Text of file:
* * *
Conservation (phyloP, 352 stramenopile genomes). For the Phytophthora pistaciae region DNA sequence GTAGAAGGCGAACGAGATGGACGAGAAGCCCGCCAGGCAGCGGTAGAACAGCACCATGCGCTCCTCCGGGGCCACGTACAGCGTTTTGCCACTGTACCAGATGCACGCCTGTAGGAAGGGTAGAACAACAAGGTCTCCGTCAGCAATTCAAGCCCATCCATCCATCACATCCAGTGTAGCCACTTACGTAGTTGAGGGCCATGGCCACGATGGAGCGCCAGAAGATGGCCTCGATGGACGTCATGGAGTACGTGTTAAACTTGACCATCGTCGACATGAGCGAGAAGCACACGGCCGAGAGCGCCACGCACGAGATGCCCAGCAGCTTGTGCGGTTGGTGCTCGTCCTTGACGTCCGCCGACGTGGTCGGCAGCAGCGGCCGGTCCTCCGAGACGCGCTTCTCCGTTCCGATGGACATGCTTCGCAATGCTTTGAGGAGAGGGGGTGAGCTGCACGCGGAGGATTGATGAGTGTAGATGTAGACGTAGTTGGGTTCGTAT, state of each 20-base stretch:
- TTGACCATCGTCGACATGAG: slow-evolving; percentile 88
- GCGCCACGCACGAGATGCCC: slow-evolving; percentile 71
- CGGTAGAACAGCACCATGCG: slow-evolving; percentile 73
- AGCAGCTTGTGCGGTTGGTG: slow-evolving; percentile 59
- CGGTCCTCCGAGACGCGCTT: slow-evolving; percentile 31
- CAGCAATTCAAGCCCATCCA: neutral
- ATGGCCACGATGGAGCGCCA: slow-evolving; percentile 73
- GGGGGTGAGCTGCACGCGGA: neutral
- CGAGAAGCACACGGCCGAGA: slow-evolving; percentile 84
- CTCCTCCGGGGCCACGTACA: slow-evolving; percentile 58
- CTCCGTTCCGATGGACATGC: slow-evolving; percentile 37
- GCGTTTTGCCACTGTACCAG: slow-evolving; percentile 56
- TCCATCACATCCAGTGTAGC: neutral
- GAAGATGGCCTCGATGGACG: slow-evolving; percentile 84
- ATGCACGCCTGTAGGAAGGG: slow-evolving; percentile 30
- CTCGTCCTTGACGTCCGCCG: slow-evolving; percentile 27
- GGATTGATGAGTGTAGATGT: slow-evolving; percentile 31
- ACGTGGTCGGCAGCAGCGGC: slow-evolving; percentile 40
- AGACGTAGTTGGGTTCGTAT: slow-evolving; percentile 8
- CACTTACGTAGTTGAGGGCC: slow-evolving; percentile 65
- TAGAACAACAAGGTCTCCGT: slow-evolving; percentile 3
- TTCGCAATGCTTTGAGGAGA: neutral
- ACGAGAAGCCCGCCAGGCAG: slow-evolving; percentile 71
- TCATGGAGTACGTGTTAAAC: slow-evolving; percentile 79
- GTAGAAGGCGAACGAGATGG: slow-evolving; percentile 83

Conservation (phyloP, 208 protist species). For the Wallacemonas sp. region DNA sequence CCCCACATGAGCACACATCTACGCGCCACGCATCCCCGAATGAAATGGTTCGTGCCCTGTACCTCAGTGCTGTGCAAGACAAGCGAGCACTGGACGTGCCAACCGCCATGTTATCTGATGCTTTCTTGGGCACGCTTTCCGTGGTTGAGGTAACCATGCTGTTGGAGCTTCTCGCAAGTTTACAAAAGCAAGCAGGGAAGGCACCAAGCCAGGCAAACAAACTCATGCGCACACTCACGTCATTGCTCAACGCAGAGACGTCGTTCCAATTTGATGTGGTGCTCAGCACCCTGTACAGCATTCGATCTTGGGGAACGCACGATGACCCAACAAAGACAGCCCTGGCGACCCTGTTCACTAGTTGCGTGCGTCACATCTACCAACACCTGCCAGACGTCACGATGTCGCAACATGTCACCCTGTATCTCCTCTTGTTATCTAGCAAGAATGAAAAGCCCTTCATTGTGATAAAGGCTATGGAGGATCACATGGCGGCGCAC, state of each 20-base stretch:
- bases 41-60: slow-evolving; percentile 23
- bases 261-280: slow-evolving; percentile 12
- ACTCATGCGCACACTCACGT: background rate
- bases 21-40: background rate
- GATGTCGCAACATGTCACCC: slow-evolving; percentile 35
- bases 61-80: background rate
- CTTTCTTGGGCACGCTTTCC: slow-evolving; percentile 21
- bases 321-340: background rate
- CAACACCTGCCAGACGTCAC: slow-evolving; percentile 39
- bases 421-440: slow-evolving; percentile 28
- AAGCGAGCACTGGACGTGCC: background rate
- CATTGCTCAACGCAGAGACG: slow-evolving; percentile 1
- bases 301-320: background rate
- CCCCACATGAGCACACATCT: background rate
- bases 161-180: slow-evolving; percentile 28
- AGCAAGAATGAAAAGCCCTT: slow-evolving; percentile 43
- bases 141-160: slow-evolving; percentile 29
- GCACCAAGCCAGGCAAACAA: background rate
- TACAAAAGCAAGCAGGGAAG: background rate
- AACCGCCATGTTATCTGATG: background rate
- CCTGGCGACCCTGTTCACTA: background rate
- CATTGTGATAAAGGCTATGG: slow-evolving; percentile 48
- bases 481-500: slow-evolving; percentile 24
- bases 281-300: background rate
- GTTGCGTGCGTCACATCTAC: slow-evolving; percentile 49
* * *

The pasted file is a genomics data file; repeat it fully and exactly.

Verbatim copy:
Conservation (phyloP, 352 stramenopile genomes). For the Phytophthora pistaciae region DNA sequence GTAGAAGGCGAACGAGATGGACGAGAAGCCCGCCAGGCAGCGGTAGAACAGCACCATGCGCTCCTCCGGGGCCACGTACAGCGTTTTGCCACTGTACCAGATGCACGCCTGTAGGAAGGGTAGAACAACAAGGTCTCCGTCAGCAATTCAAGCCCATCCATCCATCACATCCAGTGTAGCCACTTACGTAGTTGAGGGCCATGGCCACGATGGAGCGCCAGAAGATGGCCTCGATGGACGTCATGGAGTACGTGTTAAACTTGACCATCGTCGACATGAGCGAGAAGCACACGGCCGAGAGCGCCACGCACGAGATGCCCAGCAGCTTGTGCGGTTGGTGCTCGTCCTTGACGTCCGCCGACGTGGTCGGCAGCAGCGGCCGGTCCTCCGAGACGCGCTTCTCCGTTCCGATGGACATGCTTCGCAATGCTTTGAGGAGAGGGGGTGAGCTGCACGCGGAGGATTGATGAGTGTAGATGTAGACGTAGTTGGGTTCGTAT, state of each 20-base stretch:
- TTGACCATCGTCGACATGAG: slow-evolving; percentile 88
- GCGCCACGCACGAGATGCCC: slow-evolving; percentile 71
- CGGTAGAACAGCACCATGCG: slow-evolving; percentile 73
- AGCAGCTTGTGCGGTTGGTG: slow-evolving; percentile 59
- CGGTCCTCCGAGACGCGCTT: slow-evolving; percentile 31
- CAGCAATTCAAGCCCATCCA: neutral
- ATGGCCACGATGGAGCGCCA: slow-evolving; percentile 73
- GGGGGTGAGCTGCACGCGGA: neutral
- CGAGAAGCACACGGCCGAGA: slow-evolving; percentile 84
- CTCCTCCGGGGCCACGTACA: slow-evolving; percentile 58
- CTCCGTTCCGATGGACATGC: slow-evolving; percentile 37
- GCGTTTTGCCACTGTACCAG: slow-evolving; percentile 56
- TCCATCACATCCAGTGTAGC: neutral
- GAAGATGGCCTCGATGGACG: slow-evolving; percentile 84
- ATGCACGCCTGTAGGAAGGG: slow-evolving; percentile 30
- CTCGTCCTTGACGTCCGCCG: slow-evolving; percentile 27
- GGATTGATGAGTGTAGATGT: slow-evolving; percentile 31
- ACGTGGTCGGCAGCAGCGGC: slow-evolving; percentile 40
- AGACGTAGTTGGGTTCGTAT: slow-evolving; percentile 8
- CACTTACGTAGTTGAGGGCC: slow-evolving; percentile 65
- TAGAACAACAAGGTCTCCGT: slow-evolving; percentile 3
- TTCGCAATGCTTTGAGGAGA: neutral
- ACGAGAAGCCCGCCAGGCAG: slow-evolving; percentile 71
- TCATGGAGTACGTGTTAAAC: slow-evolving; percentile 79
- GTAGAAGGCGAACGAGATGG: slow-evolving; percentile 83

Conservation (phyloP, 208 protist species). For the Wallacemonas sp. region DNA sequence CCCCACATGAGCACACATCTACGCGCCACGCATCCCCGAATGAAATGGTTCGTGCCCTGTACCTCAGTGCTGTGCAAGACAAGCGAGCACTGGACGTGCCAACCGCCATGTTATCTGATGCTTTCTTGGGCACGCTTTCCGTGGTTGAGGTAACCATGCTGTTGGAGCTTCTCGCAAGTTTACAAAAGCAAGCAGGGAAGGCACCAAGCCAGGCAAACAAACTCATGCGCACACTCACGTCATTGCTCAACGCAGAGACGTCGTTCCAATTTGATGTGGTGCTCAGCACCCTGTACAGCATTCGATCTTGGGGAACGCACGATGACCCAACAAAGACAGCCCTGGCGACCCTGTTCACTAGTTGCGTGCGTCACATCTACCAACACCTGCCAGACGTCACGATGTCGCAACATGTCACCCTGTATCTCCTCTTGTTATCTAGCAAGAATGAAAAGCCCTTCATTGTGATAAAGGCTATGGAGGATCACATGGCGGCGCAC, state of each 20-base stretch:
- bases 41-60: slow-evolving; percentile 23
- bases 261-280: slow-evolving; percentile 12
- ACTCATGCGCACACTCACGT: background rate
- bases 21-40: background rate
- GATGTCGCAACATGTCACCC: slow-evolving; percentile 35
- bases 61-80: background rate
- CTTTCTTGGGCACGCTTTCC: slow-evolving; percentile 21
- bases 321-340: background rate
- CAACACCTGCCAGACGTCAC: slow-evolving; percentile 39
- bases 421-440: slow-evolving; percentile 28
- AAGCGAGCACTGGACGTGCC: background rate
- CATTGCTCAACGCAGAGACG: slow-evolving; percentile 1
- bases 301-320: background rate
- CCCCACATGAGCACACATCT: background rate
- bases 161-180: slow-evolving; percentile 28
- AGCAAGAATGAAAAGCCCTT: slow-evolving; percentile 43
- bases 141-160: slow-evolving; percentile 29
- GCACCAAGCCAGGCAAACAA: background rate
- TACAAAAGCAAGCAGGGAAG: background rate
- AACCGCCATGTTATCTGATG: background rate
- CCTGGCGACCCTGTTCACTA: background rate
- CATTGTGATAAAGGCTATGG: slow-evolving; percentile 48
- bases 481-500: slow-evolving; percentile 24
- bases 281-300: background rate
- GTTGCGTGCGTCACATCTAC: slow-evolving; percentile 49